Cryptocurrency price

Cryptocurrency Price Check: Huobi To Bail Out Chinese Users After Crackdown

Cryptocurrency prices rose on Monday days after Chinese banking authorities announced a crackdown on digital currency trading.

At the last check, Bitcoin, the world’s largest cryptocurrency, rose 1.3% to $ 43,750, according to CoinDesk. Ethereum rose 3.5% to $ 3,105 and Dogecoin edged up to 20 cents.

On Friday, the People’s Bank of China issued a blanket ban on cryptocurrency trading, declaring all forms of digital transactions and financing as “illegal activities strictly prohibited.”

In response, Huobi Global, one of the world’s largest cryptocurrency exchanges, said it will shut down all user accounts in mainland China by the end of the year.

At last check, Huobi’s exchange token, HT, was up 2% to $ 7.59, after falling immediately after China’s announcement.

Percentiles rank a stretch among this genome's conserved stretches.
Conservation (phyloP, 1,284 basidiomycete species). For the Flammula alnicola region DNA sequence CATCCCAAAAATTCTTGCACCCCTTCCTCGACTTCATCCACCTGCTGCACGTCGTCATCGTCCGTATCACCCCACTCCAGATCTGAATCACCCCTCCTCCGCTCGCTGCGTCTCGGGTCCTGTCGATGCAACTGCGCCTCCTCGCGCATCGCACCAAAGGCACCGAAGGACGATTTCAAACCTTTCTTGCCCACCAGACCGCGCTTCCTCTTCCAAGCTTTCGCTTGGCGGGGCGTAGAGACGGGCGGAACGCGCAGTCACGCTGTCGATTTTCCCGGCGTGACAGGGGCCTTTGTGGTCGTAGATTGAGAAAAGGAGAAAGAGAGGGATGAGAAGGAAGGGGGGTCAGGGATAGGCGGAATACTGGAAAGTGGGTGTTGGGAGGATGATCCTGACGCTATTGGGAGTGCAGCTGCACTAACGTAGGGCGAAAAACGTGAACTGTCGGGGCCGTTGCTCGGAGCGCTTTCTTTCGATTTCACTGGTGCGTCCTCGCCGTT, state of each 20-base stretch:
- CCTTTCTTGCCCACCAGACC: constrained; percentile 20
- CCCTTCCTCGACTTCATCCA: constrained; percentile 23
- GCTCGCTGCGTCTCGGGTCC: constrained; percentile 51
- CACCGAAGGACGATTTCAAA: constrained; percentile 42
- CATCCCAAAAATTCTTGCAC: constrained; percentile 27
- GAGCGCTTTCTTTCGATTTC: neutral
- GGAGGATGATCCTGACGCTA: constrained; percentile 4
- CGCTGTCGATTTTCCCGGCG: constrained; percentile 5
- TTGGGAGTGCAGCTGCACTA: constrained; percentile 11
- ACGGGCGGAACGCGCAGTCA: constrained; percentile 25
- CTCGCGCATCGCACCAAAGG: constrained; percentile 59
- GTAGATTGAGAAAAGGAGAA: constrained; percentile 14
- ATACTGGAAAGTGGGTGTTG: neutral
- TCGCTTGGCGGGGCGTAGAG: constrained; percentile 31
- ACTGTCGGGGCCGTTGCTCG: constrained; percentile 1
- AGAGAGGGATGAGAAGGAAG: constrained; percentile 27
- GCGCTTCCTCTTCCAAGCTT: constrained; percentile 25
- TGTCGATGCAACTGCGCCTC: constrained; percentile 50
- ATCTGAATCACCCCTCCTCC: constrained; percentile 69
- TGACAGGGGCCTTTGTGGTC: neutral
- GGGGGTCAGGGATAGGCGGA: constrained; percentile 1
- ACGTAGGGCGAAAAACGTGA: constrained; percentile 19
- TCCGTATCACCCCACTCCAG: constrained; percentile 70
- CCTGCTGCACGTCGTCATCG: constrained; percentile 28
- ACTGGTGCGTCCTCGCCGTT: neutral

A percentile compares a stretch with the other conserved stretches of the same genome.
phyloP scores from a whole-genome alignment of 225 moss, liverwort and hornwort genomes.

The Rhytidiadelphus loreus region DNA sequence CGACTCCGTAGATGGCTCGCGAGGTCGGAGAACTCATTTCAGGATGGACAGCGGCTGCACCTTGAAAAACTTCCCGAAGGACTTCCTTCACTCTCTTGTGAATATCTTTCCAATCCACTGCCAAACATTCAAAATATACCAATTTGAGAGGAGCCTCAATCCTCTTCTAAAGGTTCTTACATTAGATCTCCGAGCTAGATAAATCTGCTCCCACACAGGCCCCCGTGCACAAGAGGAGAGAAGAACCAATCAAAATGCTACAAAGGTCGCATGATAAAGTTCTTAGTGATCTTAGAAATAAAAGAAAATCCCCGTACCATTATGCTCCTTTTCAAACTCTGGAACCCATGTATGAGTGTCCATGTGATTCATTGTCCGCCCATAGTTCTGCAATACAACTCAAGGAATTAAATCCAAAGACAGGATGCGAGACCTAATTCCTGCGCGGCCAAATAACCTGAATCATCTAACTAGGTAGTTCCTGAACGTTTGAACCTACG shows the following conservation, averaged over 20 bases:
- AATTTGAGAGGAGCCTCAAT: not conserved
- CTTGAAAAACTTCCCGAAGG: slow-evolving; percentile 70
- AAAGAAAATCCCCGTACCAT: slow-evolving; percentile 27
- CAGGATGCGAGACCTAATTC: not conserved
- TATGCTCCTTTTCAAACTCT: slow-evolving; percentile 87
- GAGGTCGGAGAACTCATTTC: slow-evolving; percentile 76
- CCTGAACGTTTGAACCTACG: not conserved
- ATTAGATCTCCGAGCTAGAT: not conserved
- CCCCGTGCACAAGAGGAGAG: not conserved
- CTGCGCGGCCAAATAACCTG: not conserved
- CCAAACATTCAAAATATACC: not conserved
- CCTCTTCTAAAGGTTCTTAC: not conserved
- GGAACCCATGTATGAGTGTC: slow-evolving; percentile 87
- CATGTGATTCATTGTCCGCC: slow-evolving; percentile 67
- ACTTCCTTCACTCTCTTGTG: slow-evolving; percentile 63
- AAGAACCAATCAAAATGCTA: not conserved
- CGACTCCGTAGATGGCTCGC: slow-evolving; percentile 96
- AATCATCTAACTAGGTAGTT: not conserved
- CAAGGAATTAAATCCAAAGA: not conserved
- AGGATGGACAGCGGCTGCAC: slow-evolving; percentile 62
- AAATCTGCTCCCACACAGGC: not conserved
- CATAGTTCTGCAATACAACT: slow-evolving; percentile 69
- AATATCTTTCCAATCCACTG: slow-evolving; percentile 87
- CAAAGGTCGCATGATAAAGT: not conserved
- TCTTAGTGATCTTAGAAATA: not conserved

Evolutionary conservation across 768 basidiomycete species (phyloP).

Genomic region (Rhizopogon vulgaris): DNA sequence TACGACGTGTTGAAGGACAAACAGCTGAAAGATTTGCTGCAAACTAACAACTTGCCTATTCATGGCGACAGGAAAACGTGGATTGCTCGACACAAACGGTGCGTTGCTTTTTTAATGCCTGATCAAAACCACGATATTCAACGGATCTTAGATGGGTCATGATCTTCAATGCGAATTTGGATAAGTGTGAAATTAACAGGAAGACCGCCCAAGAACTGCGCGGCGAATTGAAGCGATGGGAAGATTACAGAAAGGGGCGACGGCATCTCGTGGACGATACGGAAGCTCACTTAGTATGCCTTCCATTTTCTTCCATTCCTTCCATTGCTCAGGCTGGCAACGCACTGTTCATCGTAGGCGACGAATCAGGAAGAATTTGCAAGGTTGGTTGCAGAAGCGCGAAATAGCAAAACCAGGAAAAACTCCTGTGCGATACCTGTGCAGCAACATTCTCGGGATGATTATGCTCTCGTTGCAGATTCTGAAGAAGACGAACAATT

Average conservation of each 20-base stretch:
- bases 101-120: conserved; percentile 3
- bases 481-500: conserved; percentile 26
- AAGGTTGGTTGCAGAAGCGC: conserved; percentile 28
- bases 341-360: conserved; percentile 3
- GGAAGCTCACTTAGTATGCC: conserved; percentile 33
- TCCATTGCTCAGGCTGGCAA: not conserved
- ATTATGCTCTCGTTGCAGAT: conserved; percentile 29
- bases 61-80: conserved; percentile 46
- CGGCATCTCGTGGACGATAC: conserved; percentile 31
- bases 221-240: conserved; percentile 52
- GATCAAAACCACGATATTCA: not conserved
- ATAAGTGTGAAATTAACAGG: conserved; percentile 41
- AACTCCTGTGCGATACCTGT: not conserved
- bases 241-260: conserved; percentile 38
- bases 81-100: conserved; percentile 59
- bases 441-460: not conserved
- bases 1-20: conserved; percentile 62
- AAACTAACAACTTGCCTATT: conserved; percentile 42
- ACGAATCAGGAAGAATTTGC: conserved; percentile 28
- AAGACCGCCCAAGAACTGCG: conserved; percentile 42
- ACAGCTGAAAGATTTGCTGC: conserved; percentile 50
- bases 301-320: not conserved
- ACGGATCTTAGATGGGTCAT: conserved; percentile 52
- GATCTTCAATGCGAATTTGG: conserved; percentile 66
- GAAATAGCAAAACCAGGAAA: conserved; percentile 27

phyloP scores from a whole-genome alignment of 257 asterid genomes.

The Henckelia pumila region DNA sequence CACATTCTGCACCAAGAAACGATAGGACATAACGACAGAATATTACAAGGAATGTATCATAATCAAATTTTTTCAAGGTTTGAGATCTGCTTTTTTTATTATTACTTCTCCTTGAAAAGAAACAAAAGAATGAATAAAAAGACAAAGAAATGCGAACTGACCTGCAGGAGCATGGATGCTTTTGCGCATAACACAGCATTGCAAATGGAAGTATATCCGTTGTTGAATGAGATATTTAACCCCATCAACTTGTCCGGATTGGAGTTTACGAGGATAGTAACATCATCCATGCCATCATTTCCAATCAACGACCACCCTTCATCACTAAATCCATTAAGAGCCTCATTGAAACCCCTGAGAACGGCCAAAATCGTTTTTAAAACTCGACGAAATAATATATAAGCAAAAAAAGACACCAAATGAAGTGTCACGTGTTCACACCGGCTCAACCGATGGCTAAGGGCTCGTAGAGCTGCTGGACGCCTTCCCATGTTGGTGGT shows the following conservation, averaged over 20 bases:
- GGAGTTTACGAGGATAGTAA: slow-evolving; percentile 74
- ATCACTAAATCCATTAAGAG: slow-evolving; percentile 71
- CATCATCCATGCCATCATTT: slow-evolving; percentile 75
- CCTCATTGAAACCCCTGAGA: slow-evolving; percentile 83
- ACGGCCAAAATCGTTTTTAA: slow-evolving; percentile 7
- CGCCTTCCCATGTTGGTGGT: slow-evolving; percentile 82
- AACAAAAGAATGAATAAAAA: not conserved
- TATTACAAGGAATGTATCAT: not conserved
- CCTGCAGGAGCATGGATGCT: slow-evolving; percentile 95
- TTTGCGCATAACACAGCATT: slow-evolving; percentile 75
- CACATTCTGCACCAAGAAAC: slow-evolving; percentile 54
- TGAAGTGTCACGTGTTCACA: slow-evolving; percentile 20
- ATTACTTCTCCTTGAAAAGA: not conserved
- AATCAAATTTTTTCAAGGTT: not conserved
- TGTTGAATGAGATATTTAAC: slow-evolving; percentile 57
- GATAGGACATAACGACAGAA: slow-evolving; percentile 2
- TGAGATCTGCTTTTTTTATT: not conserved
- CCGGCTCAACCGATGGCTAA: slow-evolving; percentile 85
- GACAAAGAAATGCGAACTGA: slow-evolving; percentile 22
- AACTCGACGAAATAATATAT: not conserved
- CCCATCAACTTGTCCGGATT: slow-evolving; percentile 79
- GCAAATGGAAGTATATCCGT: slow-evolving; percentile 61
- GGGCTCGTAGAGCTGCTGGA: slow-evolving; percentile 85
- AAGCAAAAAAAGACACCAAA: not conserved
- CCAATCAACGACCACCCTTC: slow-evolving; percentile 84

Winston Ma, former managing director and head of North America at China Investment Corp., said that “in the history of Chinese government crypto regulation, this is the most direct and comprehensive framework involving the greatest number of ministries “.

“The new addition from the Supreme Court and Supreme Procuratorate suggests that greater criminal law enforcement could take place with respect to crypto mining and trading; and the involvement of [the State Administration of Foreign Exchange] means more government attacks on cross-border capital flow services provided by offshore exchanges, ”he said.

Ma is the author of “The Digital War – How China’s Tech Power Shapes the Future of AI, Blockchain and Cyberspace”.

He noted that the crackdown in China comes as the central bank tests its own digital currency for its official launch. This launch could take place as early as next year.

In addition to bitcoin and ethereum, “this new notice mentions tether / USDT for the first time in government regulations,” he said.

David Lesperance, Managing Partner of Immigration and Tax Advisor Lesperance & Associates, said he had been predicting China’s actions for some time as the government moved to end any potential competition with the new e-yuan.

“However, it was shocking to see my prediction come true,” he said.

“All of the inquiries I receive are from Chinese and Hong Kong-based crypto holders on strategies they can put in place to protect their crypto assets” and their “individuals and families.”

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